Today is many things.
It is 55 days that we have been sheltering in place in Philly. 29 days in the counting of the Omer. The 8th day of May. And the 14th day of the month of Iyyar, which among other things means it is also Pesach Sheni. Quite literally Passover, Take 2. I must be honest: while I have heard of it, until this year I have had zero emotional or spiritual connection to Pesach Sheni, which apparently occurs every year exactly one month after the first night of Pesach (14th of Nissan).
More than a month ago, as the shelter in place orders took effect just days after Purim, conversations on rabbinic listservs about Zoom Seders quickly led to half-serious/half-kidding comments about observing Pesach Sheni this year. I now find myself nostalgic for a time when it seemed beyond reasonable that this quarantine would not last more than a few weeks. And also in awe of all the public health professionals who have been finding a way to gradually release us into the reality that this pandemic is not temporary.
Just as the Rambam reminds us that there is rabbinic precedent for solo sedarim (by teaching us who asks the four questions when only one person is present), Pesach Sheni reminds us that there is biblical precedent for rearranging sacred time to meet real-time realities.
The origins of the holiday come from Bamidbar.
In the words of Rabbi Ariana Katz:
"In Bamidbar 9:10, G!d is swayed by the workers who explain they could not bring a sacrifice on Passover due to caring for the dead. G!d immediately creates Pesach Sheni, the Passover Mulligan.
"Pesach Sheni shows us how the calendar, the world, our communal resources must be turned on their head when the essential workers, the ones who come closest to death, are endangered.
"In this heart-wrenching piece from Sujatha Gidla in the New York Times on May 5, she writes:
"'The conditions created by the pandemic drive home the fact that we essential workers — workers in general — are the ones who keep the social order from sinking into chaos. Yet we are treated with the utmost disrespect, as though we're expendable. Since March 27, at least 98 New York transit workers have died of Covid-19. My co-workers say bitterly: "We are not essential. We are sacrificial."'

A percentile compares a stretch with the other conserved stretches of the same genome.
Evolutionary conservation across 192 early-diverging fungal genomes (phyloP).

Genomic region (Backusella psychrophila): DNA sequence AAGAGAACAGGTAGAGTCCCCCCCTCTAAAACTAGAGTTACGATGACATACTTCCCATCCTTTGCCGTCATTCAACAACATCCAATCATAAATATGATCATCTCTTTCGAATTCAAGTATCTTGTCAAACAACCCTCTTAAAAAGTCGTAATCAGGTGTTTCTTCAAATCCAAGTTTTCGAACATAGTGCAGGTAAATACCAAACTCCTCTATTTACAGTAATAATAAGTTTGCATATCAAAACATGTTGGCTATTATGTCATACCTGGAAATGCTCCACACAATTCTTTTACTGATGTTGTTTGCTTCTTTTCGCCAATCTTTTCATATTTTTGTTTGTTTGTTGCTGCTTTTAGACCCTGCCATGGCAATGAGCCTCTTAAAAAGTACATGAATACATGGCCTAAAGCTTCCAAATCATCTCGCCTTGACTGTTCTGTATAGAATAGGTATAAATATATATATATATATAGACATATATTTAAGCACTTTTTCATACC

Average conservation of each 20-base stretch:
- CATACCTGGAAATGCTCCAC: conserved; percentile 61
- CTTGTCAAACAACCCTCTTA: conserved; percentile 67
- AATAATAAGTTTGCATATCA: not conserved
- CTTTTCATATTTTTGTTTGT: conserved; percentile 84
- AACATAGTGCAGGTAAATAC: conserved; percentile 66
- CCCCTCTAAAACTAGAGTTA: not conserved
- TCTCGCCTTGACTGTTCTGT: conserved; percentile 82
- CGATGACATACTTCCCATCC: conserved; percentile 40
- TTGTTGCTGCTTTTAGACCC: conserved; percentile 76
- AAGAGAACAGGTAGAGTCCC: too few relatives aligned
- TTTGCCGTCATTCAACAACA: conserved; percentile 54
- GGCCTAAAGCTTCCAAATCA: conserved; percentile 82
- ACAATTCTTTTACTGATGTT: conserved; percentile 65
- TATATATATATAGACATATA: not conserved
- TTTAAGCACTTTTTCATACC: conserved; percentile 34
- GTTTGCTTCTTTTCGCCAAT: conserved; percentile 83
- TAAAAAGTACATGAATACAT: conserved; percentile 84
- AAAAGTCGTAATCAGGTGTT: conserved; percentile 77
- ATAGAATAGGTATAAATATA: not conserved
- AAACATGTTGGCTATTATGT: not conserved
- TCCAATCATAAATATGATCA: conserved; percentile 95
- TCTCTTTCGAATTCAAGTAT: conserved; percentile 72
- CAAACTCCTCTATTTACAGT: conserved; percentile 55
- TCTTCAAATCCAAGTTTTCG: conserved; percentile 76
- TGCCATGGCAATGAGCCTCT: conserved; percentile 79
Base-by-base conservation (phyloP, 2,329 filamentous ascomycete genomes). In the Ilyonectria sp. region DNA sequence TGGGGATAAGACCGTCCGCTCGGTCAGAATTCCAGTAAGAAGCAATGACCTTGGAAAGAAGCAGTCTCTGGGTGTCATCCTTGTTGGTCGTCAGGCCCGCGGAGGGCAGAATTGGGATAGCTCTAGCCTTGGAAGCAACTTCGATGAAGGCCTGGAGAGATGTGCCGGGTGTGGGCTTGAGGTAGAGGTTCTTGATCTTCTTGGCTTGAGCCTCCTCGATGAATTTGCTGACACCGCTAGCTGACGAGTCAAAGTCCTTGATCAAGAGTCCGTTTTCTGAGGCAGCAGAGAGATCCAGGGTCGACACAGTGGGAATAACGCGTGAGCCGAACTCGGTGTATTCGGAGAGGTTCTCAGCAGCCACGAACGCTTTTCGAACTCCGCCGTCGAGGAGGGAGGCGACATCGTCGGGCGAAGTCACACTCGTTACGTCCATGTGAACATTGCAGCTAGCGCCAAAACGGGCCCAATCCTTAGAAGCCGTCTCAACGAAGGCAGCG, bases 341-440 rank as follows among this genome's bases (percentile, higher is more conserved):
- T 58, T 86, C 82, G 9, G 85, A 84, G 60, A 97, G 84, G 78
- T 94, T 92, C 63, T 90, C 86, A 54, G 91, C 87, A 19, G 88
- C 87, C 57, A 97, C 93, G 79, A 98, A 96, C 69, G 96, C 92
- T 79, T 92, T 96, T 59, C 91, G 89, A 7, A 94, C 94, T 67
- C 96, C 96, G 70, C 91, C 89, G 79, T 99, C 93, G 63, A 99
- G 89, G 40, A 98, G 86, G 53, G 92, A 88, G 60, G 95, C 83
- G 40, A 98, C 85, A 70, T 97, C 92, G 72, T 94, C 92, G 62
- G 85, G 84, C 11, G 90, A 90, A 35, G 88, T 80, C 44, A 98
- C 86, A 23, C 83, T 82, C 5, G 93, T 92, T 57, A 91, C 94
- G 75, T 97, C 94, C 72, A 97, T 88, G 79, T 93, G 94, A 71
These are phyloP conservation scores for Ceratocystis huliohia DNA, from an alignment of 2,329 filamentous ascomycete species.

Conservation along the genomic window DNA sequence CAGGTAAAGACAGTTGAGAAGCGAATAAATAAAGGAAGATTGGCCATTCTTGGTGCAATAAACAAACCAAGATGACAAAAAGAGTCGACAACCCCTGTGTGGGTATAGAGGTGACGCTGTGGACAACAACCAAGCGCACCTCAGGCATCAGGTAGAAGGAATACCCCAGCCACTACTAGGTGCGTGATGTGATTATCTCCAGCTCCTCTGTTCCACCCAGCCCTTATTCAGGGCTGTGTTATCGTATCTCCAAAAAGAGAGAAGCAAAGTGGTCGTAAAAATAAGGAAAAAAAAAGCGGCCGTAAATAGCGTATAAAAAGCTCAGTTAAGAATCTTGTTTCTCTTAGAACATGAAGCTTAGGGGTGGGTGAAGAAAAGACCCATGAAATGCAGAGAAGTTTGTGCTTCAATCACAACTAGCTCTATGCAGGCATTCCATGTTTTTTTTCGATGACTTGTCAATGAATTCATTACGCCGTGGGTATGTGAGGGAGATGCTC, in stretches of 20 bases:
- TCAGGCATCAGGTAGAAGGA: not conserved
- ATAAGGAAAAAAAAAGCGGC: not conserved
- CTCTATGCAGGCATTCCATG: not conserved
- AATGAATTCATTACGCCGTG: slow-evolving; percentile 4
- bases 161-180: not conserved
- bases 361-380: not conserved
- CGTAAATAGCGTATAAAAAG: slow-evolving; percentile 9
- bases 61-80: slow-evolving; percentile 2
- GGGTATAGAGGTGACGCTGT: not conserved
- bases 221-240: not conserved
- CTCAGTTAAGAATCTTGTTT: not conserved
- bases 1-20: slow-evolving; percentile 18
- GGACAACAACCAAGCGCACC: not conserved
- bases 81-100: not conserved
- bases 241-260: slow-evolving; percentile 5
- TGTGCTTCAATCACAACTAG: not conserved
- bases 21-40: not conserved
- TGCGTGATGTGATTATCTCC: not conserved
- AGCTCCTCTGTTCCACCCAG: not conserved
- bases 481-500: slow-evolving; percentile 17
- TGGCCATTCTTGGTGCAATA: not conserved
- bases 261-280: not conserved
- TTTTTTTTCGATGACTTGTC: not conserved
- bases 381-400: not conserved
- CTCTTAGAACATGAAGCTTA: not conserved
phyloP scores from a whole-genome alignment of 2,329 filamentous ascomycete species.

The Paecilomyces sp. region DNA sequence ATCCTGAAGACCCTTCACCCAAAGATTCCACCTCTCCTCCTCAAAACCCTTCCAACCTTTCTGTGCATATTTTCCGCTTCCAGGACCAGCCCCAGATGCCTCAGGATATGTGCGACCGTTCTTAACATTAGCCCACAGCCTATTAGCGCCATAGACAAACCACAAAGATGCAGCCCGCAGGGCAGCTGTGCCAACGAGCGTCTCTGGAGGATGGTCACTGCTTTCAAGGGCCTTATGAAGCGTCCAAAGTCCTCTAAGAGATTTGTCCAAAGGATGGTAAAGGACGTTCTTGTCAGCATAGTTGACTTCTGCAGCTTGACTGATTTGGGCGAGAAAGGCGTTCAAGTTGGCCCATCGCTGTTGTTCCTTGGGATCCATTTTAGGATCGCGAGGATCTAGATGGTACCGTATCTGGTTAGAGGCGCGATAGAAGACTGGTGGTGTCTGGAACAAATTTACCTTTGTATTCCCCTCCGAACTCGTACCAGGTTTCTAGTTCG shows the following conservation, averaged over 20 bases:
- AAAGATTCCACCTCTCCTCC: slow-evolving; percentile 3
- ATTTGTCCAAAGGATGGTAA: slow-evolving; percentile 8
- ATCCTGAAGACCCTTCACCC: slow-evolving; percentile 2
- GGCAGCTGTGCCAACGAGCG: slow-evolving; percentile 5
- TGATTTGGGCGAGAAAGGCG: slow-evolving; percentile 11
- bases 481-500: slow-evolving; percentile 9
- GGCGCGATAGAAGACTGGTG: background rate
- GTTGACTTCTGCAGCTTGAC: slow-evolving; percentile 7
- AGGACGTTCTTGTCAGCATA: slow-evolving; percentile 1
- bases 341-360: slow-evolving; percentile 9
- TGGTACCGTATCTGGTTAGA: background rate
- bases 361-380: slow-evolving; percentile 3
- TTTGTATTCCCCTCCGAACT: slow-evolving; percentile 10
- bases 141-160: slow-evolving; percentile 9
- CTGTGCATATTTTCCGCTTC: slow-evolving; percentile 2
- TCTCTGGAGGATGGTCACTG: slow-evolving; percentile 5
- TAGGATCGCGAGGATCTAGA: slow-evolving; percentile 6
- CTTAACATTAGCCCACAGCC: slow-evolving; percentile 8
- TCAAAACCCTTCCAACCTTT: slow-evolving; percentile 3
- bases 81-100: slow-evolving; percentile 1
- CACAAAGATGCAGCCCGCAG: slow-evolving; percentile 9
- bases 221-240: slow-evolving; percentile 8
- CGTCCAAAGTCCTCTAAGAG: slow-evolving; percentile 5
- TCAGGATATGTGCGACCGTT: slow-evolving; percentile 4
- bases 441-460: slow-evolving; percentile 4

"Pesach Sheni calls us to create space for sacrifices to be brought--not made of the people themselves."
In many ways our holiday cycle, our festive times enumerated in this week's parsha, Emor, are the essential workers of Jewish tradition. They are the ones that knit us together through a shared understanding of sacred time, they keep communal practice from sinking into chaos.
Core to my personal theology is a belief in collective liberation. Which means that we must commit to building a world in which we are all treated as essential. This points me to a larger spiritual tension I am holding. To what extent are we called to sustain ourselves and each other in these times? And to what extent must we focus on supporting those beyond our personal orbit, especially those who are most vulnerable and at risk? The unhoused, the uninsured, the incarcerated. This tension is not new. This pandemic has taken a sledgehammer to societal injustice. It has crushed any facade that ever existed. And we are called to lift up the shards, to find the sparks of holiness, to be the broken vessel in which G!d can dwell.
On this Pesach Sheni, may we have the clarity and courage of heart to call on the miracles of Passover. To lift up the dignity of every person. If the sea could part then, it will again. May it be so, speedily and in our days.
Rabbi Ari Lev
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Rabbi Ari Lev Fornari brings Torat Hayyim, a living tradition, to Kol Tzedek Synagogue through thoughts about prayer, justice, and community.